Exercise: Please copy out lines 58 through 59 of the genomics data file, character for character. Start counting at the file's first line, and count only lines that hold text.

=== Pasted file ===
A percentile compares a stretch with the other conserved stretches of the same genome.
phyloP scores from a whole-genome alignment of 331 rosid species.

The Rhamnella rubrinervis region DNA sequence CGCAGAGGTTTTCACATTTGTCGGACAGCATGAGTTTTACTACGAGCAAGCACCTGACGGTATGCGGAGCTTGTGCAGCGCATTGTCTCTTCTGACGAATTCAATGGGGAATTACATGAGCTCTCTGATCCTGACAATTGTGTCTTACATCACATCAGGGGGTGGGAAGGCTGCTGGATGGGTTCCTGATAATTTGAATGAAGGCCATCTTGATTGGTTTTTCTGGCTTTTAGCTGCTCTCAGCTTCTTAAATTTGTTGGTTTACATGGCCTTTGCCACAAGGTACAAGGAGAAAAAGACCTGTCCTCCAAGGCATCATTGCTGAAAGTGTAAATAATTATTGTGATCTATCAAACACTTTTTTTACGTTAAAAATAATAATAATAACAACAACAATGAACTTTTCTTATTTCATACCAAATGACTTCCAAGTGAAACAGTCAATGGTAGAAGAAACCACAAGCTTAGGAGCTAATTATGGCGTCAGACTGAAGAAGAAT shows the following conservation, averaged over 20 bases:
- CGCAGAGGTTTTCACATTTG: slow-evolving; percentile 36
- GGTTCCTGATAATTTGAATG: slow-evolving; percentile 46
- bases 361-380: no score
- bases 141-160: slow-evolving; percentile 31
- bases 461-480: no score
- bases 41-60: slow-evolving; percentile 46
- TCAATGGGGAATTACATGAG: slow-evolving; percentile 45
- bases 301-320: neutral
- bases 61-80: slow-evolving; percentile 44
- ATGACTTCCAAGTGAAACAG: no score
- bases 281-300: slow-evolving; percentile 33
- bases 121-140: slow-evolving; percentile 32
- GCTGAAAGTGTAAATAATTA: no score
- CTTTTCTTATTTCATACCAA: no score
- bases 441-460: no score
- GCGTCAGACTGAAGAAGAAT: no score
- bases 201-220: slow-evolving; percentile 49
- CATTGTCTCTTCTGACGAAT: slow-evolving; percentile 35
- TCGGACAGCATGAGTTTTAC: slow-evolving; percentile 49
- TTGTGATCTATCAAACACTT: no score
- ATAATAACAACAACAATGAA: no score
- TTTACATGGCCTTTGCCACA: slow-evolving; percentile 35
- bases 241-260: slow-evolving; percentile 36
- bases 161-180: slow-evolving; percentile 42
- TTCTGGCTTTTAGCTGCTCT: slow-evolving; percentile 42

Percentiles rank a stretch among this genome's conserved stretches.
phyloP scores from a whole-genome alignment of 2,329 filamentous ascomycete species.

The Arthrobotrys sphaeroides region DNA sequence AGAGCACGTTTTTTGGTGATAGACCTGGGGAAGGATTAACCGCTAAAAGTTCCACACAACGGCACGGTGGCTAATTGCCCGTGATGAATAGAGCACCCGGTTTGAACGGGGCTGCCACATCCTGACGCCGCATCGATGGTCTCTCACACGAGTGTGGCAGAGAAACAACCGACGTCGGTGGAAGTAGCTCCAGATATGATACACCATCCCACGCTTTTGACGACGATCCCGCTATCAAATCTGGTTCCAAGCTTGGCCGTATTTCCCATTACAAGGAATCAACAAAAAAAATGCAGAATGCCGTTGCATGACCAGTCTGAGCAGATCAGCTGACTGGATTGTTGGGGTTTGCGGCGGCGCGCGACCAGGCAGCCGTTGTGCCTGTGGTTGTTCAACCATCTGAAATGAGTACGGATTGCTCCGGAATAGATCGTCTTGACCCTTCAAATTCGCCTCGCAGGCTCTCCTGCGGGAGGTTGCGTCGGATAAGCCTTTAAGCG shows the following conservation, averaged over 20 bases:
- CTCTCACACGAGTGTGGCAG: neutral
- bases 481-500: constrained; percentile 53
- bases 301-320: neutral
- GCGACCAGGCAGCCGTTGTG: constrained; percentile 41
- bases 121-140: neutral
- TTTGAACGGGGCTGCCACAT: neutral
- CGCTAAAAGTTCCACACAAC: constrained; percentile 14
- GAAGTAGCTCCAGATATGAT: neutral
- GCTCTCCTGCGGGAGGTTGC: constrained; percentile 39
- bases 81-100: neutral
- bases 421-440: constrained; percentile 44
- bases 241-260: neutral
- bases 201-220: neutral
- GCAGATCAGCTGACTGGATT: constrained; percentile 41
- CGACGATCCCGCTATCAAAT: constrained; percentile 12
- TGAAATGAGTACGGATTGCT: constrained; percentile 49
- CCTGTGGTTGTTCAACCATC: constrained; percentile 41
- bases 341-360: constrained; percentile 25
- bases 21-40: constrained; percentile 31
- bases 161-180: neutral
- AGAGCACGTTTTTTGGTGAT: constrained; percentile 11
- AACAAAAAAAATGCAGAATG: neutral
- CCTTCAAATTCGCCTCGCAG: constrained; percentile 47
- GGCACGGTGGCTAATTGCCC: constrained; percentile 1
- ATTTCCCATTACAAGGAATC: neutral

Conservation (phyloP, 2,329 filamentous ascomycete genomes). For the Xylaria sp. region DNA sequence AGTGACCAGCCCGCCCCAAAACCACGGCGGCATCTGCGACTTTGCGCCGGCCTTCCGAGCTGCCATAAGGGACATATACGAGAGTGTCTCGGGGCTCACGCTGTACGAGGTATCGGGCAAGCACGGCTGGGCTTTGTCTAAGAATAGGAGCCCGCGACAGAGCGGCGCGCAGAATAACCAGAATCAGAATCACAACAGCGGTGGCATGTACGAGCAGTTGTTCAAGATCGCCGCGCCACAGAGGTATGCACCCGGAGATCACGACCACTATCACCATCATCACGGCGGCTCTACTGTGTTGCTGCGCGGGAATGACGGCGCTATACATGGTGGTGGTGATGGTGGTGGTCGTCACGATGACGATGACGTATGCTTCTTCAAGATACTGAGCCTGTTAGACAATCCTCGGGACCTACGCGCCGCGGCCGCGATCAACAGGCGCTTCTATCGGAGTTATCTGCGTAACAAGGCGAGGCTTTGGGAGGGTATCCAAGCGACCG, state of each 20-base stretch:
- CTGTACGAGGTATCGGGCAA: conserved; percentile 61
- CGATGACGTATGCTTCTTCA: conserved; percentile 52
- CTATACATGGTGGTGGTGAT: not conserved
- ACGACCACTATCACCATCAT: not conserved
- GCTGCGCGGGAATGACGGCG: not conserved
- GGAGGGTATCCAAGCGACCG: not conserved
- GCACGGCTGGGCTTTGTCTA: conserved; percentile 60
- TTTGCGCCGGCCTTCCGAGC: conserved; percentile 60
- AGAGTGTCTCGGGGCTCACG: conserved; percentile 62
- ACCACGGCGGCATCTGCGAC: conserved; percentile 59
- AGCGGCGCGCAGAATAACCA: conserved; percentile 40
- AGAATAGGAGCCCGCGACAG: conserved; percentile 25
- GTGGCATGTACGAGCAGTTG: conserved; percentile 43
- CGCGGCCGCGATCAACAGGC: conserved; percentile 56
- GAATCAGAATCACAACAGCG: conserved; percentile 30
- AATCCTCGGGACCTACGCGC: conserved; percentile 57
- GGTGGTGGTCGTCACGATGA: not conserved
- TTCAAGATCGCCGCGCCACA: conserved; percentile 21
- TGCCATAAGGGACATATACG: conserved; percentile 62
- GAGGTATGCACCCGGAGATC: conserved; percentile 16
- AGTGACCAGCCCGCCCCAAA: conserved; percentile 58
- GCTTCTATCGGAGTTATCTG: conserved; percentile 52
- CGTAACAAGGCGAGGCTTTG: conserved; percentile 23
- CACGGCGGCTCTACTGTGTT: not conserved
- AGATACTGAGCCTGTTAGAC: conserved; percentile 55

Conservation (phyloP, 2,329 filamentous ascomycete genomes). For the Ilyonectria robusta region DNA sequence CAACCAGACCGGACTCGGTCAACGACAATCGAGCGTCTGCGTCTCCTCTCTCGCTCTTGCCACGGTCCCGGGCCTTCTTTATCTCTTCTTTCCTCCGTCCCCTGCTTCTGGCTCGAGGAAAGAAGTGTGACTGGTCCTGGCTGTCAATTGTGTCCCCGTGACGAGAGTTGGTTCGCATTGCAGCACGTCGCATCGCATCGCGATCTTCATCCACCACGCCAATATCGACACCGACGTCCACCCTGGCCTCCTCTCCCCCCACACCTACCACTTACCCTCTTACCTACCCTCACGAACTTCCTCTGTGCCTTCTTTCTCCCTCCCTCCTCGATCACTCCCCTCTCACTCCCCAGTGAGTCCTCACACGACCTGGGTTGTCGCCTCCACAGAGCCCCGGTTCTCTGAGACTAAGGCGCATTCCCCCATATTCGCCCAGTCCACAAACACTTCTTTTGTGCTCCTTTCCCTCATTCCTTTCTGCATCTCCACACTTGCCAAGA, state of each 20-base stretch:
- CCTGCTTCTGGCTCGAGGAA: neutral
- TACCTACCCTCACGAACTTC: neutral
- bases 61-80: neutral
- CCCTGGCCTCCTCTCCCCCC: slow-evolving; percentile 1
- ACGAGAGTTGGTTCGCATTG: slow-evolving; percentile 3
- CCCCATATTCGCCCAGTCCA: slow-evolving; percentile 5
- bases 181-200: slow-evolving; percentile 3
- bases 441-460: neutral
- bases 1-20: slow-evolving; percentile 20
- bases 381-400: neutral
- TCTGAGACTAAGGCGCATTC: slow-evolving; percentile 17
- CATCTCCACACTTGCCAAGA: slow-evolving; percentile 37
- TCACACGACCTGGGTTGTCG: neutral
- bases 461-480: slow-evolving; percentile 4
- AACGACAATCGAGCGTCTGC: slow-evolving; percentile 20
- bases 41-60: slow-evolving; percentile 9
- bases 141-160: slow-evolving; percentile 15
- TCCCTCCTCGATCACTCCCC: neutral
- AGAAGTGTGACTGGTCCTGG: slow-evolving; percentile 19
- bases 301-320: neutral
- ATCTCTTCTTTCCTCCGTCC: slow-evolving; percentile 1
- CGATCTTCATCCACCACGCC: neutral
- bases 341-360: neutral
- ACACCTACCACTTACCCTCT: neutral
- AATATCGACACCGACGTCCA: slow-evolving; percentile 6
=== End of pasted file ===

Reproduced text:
- CTGTACGAGGTATCGGGCAA: conserved; percentile 61
- CGATGACGTATGCTTCTTCA: conserved; percentile 52